Nun cannot be silenced

"What it called all of us to do is embrace the reality of who we are and to stand firm in that, which is not antagonistic," she said. "It's helped us to name more clearly who we are, and to claim our own truth, in love."

After she recorded "Love Cannot Be Silenced," a novice at the congregation — a civil rights attorney with an aptitude for social media — put it on YouTube, overlaid with photos of demonstrations in support of the sisters. It spread.

Since The New York Times story, it has spread even more.

Last week, Sister Sherman heard from an Episcopal church in Seattle asking to do a choral arrangement. A man who works with the poor in India wrote to say it would give them hope. A self-professed atheist wrote to say the song resonated even for him.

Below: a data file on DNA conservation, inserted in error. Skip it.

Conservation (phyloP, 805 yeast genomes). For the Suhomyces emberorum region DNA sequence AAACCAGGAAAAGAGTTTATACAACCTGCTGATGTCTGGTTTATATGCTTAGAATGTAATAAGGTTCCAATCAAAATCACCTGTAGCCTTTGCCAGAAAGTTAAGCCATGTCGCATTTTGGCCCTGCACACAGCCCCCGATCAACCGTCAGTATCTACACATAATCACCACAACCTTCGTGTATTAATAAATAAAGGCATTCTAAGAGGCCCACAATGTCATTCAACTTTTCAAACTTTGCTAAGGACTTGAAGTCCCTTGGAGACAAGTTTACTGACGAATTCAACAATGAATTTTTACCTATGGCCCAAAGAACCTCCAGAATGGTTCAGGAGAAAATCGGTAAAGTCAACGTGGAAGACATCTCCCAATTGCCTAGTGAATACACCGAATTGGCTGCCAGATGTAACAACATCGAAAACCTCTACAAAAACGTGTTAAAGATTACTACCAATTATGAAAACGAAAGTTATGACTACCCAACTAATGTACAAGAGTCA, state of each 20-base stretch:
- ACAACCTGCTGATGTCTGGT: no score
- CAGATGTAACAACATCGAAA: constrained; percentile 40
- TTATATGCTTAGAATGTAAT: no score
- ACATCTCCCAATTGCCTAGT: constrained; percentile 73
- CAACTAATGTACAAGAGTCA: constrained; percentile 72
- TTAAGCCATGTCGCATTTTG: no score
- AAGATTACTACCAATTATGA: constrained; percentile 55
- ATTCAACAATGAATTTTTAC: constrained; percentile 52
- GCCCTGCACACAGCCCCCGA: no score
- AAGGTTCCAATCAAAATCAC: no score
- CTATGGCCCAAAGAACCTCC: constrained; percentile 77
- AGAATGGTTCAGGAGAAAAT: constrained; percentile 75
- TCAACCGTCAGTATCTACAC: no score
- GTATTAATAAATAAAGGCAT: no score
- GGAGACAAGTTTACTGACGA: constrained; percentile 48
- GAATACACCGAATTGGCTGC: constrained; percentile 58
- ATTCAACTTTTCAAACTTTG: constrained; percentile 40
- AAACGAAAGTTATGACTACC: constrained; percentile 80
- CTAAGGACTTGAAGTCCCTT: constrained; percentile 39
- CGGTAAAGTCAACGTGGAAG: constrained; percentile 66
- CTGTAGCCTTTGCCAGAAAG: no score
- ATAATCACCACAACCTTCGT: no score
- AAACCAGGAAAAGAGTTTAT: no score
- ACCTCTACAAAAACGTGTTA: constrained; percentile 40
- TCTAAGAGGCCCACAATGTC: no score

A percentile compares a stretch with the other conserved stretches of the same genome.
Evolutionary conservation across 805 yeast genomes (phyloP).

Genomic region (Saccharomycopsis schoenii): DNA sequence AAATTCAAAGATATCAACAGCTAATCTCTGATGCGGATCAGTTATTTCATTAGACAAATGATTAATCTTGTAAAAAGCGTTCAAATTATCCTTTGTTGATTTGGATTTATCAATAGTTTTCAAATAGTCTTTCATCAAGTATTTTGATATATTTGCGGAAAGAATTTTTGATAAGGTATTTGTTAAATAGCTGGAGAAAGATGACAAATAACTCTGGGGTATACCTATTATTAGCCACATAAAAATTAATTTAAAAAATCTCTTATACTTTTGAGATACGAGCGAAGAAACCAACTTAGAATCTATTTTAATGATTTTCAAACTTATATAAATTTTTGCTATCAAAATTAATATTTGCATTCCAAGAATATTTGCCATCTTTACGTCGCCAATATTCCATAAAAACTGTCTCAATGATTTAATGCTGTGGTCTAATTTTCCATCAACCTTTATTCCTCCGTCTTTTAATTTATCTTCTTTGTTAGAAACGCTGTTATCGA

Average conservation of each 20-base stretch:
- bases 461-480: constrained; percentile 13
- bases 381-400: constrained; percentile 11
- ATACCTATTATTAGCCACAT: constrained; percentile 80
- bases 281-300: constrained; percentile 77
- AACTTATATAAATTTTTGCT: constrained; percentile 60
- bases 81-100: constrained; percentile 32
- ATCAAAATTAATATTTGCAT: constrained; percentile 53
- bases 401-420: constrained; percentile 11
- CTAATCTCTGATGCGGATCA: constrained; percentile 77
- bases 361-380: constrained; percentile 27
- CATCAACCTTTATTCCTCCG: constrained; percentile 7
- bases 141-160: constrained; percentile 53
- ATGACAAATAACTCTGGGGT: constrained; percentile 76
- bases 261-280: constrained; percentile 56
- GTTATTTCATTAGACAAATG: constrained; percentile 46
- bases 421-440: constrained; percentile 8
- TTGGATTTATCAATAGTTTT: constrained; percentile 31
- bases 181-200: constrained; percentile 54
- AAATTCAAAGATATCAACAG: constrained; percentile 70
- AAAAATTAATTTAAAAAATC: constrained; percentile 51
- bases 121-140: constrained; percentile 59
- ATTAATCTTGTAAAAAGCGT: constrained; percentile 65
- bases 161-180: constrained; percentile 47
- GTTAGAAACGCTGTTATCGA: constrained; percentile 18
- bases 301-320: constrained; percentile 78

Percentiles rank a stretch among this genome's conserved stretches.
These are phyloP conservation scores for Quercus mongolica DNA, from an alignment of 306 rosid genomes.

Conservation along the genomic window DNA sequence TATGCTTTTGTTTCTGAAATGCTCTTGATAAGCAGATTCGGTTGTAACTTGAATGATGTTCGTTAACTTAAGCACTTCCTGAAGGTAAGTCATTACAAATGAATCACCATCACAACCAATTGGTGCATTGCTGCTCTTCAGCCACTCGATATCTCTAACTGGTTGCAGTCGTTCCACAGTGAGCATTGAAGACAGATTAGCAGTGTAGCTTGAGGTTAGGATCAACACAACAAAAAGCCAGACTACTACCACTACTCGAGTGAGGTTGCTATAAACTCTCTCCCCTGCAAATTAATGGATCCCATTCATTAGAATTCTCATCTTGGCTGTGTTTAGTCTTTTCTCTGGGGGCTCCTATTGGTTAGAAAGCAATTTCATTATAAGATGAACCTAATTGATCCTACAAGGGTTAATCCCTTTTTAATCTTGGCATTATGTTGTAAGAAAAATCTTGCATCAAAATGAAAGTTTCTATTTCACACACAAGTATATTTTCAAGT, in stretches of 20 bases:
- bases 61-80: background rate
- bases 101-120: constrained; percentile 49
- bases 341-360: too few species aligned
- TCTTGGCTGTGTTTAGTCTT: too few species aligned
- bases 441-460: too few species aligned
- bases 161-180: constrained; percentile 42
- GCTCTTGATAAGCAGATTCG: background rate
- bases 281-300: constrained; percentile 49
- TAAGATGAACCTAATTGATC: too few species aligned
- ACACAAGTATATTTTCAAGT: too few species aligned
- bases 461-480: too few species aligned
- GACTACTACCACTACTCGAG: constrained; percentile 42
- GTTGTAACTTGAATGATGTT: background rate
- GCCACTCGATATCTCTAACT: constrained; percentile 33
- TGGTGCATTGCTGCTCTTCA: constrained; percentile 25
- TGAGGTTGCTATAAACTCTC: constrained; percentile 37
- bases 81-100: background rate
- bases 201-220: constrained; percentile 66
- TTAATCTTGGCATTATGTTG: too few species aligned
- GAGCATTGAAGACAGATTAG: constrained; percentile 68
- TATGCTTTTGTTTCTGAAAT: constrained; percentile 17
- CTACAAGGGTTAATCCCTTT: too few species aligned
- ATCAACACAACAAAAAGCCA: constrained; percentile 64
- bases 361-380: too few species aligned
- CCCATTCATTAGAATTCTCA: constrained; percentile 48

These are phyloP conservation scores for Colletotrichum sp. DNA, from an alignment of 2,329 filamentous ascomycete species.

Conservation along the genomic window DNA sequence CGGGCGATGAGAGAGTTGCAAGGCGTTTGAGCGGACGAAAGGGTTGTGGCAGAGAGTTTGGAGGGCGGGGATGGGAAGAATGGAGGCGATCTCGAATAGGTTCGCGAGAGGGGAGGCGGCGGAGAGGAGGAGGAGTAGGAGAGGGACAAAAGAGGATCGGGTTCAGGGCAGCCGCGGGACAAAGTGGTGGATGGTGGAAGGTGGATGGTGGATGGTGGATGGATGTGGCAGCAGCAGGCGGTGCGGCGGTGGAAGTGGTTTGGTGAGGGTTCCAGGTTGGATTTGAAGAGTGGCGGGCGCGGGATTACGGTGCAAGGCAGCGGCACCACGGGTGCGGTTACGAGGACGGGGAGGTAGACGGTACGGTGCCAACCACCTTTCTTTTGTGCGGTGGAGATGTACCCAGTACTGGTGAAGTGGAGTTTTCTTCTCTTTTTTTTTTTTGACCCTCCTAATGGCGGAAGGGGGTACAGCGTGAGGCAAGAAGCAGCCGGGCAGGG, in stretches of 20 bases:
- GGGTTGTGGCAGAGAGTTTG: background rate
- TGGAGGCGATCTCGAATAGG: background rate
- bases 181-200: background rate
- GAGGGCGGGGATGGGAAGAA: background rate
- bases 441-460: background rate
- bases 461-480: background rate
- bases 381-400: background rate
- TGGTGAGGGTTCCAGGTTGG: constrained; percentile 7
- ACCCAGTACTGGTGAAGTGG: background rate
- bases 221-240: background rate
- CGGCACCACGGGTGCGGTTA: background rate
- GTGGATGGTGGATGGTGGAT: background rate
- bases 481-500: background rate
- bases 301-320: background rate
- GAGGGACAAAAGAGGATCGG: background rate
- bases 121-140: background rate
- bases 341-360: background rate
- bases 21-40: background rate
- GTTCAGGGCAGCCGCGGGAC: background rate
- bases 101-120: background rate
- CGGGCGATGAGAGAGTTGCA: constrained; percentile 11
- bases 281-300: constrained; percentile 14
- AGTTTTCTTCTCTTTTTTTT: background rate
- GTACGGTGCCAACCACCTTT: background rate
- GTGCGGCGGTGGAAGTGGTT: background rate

Not all the online response was enthusiastic.

A blogger fulminated against the "singing lefty nun." Some online commenters sniffed at the quality of the song.

"Love can be silenced," sniped one commenter. "But apparently heresy cannot no matter how hard the Vatican tries."

"There really are people who don't want to see women, especially women religious, involved in issues that are political," Sister Sherman said, mildly. "I just think there's a very strong connection between what happens in the world and in my faith."

That's who she is.

Before I left, she sat down on her piano bench and played what she calls a song of affirmation, not protest, singing in a clear soprano voice:

Rise up, sisters, rise up

And stand with your heads held high

mschmich@tribune.com

CHICAGO

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